Why Employee’s Happiness At Work Matters
No company – big or small – can succeed in the long run without a team of motivated employees, who feel part of the company’s mission and works towards achieving it.
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It’s become increasingly clear for business leaders across the world today: a happy employee equals a happy, profitable business. To put things into perspective, various studies on employee satisfaction vs productivity have found a statistically positive correlation between the two.
Between 1996 and 2001, one of the first studies conducted identified a quantifiable increase in productivity per hour (6.6%) among happy employees as compared to unhappy employees. A more recently published Harvard Business Review (2015) paper indicated that happy employees lead to an average of 31% productivity and 37% sales increase.
The inferences from these numbers are obvious - when happy, the brain works at a faster pace, motivation levels are higher, and there is increased dedication and willingness to succeed. Unfortunately, most businesses are unable to connect the dots between productivity and employee happiness and fail to establish an employee-first work culture.
The cost of unhappy employees on the bottom line
The economic burden of unhappy employees is something to take note of. WHO reports that depression and anxiety cost the global economy ~$1 trillion per year in loss of productivity? Closer home, Bengaluru’s IT sector’s annual productivity loss due to workplace unhappiness, physical inactivity, and unfitness was a sizeable ~$3.5 billion in 2018.
Recent studies have also shown that unhappiness and burn-out at work can lead to various mental health issues such as depression and anxiety. This is especially true of millennials; besides being the largest generation in the workforce today, they are popularly known as job-hoppers due to their tendency to switch jobs frequently. Censuswide’s recent report revealed that a whopping 60% of millennials have voluntarily changed jobs in the last 3 to10 years. Their workplace reportedly leaves them uninspired, unmotivated, burned / stressed-out and emotionally disengaged.
Organisations must understand and realise the importance of an employee-first work culture that ensures millennials remain invested in the companies’ goals. This is especially crucial for organizations if they want to retain their top talent and not incur high turnover costs in the process.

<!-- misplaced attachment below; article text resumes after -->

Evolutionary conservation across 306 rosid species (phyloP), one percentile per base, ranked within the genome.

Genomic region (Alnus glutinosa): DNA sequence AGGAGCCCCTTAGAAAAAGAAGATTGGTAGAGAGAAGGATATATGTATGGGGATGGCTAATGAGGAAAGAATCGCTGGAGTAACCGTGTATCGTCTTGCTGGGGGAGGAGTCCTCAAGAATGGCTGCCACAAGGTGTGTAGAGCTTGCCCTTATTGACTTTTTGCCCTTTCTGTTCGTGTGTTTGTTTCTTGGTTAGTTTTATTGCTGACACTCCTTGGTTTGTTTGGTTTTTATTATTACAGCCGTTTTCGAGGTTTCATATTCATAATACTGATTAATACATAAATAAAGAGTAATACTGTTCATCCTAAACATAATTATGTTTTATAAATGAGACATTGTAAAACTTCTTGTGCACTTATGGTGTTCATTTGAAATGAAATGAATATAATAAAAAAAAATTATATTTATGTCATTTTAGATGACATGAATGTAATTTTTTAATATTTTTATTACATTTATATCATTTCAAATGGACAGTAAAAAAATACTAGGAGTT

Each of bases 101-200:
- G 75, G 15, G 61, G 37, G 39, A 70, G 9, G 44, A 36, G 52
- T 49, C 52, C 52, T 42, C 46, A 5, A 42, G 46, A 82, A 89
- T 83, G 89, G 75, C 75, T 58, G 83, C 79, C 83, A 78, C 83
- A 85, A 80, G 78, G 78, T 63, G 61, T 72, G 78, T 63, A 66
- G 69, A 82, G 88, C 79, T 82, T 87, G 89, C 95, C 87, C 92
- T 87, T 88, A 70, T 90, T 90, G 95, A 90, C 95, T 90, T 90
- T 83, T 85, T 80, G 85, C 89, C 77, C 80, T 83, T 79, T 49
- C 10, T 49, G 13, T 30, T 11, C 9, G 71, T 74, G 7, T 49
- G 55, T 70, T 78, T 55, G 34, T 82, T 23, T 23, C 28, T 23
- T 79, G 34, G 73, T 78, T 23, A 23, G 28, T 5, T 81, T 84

The time to implement an employee-first work culture is now
Employers must take cognizance of the damage work pressure can have on their business, and take steps to rectify the situation. WHO estimates that for every dollar spent on supporting and treating common mental health, businesses will see a return of $4 in improved health and productivity? Employees benefit from the support, so do businesses. If we are to measure the impact of the initiatives taken to build such a culture, a number of leaders today are relying on predictive analytics to understand the real picture on the ground.
Being able to hear and act on what your employees say goes a long way in establishing a workplace culture and brand that cares, attracting more talent in the process. While most companies gauge employee satisfaction through the traditional and time-honoured annual surveys, a new study from Gartner confirmed that companies are increasingly moving away from it as they are no more enough to capture the employee’s voice.
Measuring engagement for higher happiness quotient
Today, there’s a plethora of HRTech solution to choose from; recommendation engines, predictive analytics and AI-bot ‘counsellors’ to name a few. Companies are continuously empowering themselves, especially their HR functions, to proactively work on their culture based on the feedback shared in real-time. In fact, HR leaders using an AI-based engagement strategy to forecast were able to control attrition in their organisations up to 12 per cent YoY.
And while feedback can be brutal, a supportive environment makes employees more likely to stay with their organisation for a longer time. In another instance of employee engagement, around 74 per cent of the employees who dropped out of chats or refused to interact with the chatbot were among those who left their respective organisations.
The modern corporate outlook towards workplace health also seems bright. The rise of the ‘gig-economy’, flexible work hours, addressing negative workspace dynamics, use of on-site counsellors – human or bot – can be very helpful in supporting individuals in continuing with or returning to work.
At the end of the day, no company – big or small – can succeed in the long run without a team of motivated employees, who feel part of the company’s mission and works towards achieving it.
Disclaimer: The views expressed in the article above are those of the authors' and do not necessarily represent or reflect the views of this publishing house. Unless otherwise noted, the author is writing in his/her personal capacity. They are not intended and should not be thought to represent official ideas, attitudes, or policies of any agency or institution.